No More Than Six Balloons
The Interactive Emergency Evacuation Exhibition Center in Taiwan is one of the world’s odder transport museums. The Tapei Metro System (MRT), according to its official literature, aims to go ‘beyond its role as a mere transportation mode by also transporting passengers to a beautiful new world’. The IEEEC, however, transports you to a world where everything has gone wrong. It’s aimed at children. Large wall displays in the foyer show the layout of the centre, the range of souvenirs on offer, and a cartoon child fleeing the Grim Reaper: ‘Knowledge is the key to survival!’
Inside the darkened main area, beneath a multitude of security cameras – exhibits? operational? – a posse of screaming children are jumping on an illuminated display set into the floor. It’s the Prohibited Items Game! A metro carriage is littered with explosives, knives, pets, a chicken, some balloons, a guide dog, a wheelchair-bound senior citizen. The children are frantically kicking everything out through the doors. The game flashes up a warning: ‘Grandma has brought a lot of contrabrand onto the Metro, kids!’ There are thirty seconds to dispose of it before a guard issues a ticket. The full list of prohibited items intriguingly includes, alongside weapons and explosives, ‘no more than six balloons’. How did they come up with that number? Was there a Balloon Committee? I imagine sombre officials at a long table, painstakingly taking depositions from clowns on the balloon quantity question.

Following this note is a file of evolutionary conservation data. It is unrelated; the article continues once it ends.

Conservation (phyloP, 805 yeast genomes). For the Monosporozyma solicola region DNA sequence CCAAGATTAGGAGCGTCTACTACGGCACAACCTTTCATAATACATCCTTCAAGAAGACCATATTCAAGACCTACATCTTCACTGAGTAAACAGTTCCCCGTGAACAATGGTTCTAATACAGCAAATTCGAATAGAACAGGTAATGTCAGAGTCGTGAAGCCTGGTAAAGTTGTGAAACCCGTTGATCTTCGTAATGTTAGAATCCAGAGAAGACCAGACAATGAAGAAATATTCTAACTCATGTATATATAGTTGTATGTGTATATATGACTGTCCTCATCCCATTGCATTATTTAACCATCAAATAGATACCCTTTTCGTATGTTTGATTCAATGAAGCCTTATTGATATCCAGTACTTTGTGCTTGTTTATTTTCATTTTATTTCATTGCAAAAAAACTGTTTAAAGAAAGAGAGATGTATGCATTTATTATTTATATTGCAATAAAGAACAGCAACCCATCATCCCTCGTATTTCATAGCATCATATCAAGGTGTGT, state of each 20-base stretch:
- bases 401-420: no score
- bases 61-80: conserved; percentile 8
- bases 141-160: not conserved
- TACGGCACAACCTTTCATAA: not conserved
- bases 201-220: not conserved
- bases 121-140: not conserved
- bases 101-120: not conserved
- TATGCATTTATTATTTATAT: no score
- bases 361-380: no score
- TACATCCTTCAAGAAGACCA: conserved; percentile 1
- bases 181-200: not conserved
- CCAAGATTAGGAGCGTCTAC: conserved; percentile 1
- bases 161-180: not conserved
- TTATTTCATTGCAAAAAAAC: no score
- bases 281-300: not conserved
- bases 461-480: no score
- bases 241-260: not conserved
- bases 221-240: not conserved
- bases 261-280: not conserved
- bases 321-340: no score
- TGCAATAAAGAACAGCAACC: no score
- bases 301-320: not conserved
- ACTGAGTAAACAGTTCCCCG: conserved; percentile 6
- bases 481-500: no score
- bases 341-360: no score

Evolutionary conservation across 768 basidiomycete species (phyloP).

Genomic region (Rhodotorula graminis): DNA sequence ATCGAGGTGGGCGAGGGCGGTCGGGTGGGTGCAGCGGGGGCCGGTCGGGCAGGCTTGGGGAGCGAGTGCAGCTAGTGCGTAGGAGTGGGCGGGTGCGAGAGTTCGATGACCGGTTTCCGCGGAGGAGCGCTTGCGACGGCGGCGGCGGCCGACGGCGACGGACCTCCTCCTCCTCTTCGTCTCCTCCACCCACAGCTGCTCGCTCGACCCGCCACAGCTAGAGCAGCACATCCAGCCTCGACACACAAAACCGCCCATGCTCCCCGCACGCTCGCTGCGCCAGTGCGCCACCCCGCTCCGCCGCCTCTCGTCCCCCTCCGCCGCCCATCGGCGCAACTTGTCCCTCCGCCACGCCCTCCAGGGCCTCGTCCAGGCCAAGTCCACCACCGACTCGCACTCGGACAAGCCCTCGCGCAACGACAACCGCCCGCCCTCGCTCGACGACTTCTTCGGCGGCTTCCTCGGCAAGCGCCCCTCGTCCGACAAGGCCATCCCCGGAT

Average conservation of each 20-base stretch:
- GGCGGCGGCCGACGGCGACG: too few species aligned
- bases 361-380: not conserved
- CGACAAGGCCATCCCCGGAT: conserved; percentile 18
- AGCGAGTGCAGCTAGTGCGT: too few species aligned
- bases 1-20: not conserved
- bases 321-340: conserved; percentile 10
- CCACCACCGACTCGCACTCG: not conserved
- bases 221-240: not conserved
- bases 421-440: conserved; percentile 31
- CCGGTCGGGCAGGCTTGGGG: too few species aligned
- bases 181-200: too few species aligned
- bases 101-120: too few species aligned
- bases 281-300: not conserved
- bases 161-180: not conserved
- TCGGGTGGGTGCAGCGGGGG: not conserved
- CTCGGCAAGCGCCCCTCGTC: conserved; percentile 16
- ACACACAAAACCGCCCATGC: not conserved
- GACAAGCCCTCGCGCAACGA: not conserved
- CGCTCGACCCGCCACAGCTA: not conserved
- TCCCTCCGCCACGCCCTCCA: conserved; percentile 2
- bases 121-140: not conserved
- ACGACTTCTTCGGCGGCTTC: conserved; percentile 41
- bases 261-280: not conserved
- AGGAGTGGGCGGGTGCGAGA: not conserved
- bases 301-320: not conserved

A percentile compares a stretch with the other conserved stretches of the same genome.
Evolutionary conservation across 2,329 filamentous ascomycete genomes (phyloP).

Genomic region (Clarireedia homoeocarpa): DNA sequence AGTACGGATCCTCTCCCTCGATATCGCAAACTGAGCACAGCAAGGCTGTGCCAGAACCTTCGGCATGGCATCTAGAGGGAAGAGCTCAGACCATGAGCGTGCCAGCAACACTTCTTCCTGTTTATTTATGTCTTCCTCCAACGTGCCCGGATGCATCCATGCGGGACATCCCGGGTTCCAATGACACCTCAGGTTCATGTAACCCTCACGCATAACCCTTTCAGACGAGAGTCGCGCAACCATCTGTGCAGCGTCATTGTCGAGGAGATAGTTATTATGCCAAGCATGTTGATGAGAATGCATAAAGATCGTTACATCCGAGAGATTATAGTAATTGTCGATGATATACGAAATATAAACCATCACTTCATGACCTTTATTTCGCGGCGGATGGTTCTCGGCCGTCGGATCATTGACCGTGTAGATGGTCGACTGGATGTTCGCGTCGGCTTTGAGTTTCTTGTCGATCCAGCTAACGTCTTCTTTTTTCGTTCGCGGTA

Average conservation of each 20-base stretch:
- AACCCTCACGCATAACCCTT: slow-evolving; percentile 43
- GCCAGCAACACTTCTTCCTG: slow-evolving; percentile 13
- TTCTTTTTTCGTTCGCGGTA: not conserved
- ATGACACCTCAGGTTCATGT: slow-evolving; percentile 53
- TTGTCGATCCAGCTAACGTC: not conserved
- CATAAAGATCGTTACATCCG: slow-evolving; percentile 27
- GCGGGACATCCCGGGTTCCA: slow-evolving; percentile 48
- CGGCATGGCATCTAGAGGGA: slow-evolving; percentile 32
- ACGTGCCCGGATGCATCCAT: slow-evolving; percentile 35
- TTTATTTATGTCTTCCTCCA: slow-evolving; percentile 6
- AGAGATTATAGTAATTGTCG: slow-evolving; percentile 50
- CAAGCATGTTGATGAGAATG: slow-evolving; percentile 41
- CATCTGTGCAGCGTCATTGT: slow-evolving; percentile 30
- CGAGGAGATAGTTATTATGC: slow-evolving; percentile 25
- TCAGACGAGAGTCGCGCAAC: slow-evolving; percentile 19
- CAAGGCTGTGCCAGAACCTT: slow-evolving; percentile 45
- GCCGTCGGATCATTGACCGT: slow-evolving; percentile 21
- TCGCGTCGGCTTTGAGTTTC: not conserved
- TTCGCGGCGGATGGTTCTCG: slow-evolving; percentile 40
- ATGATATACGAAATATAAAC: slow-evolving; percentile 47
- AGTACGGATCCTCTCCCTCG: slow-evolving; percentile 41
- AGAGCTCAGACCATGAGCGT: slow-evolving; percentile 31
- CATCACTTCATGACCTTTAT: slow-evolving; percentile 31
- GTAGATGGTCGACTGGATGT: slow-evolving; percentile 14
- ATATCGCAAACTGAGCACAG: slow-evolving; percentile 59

An old man has squeezed himself into a child’s seat to drive a train through a virtual MRT system. He is watching with growing fury as a single passenger takes for ever to board, rolling his head from side to side and idly consulting his watch. The old man closes the doors and bolts from the station. A siren sounds: ‘Game Over.’ The old man slams the controls in exasperation and cedes his place to a four year old.
The Smoke Safety Room reproduces the disorienting effect of being lost in a maze of smoke-filled corridors. Emergency exits lead nowhere, or back into the maze, and after three or four attempts to get out, I start to feel genuinely afraid. Escaping at last, I find myself, at track level, beside a full-size carriage at a station platform. Beneath the platform is a small space, just big enough for huddling in, with a sign, invisible from above: ‘Emergency Waiting Area.’
I leave through the Time Corridor. One wall shows architectural details of the metro systems of Lisbon, Berlin, Tokyo, Paris. On the other wall is a timeline of disasters. Through the 1980s, London features with shameful regularity, then after the King’s Cross fire drops out until July 2005. These days, the main threat to subway systems isn’t the accidental combustion of old rubbish or electrical faults, but terrorist attacks. In the main room, children are playing Whack-a-Mole against the insistent dance of electronic flames.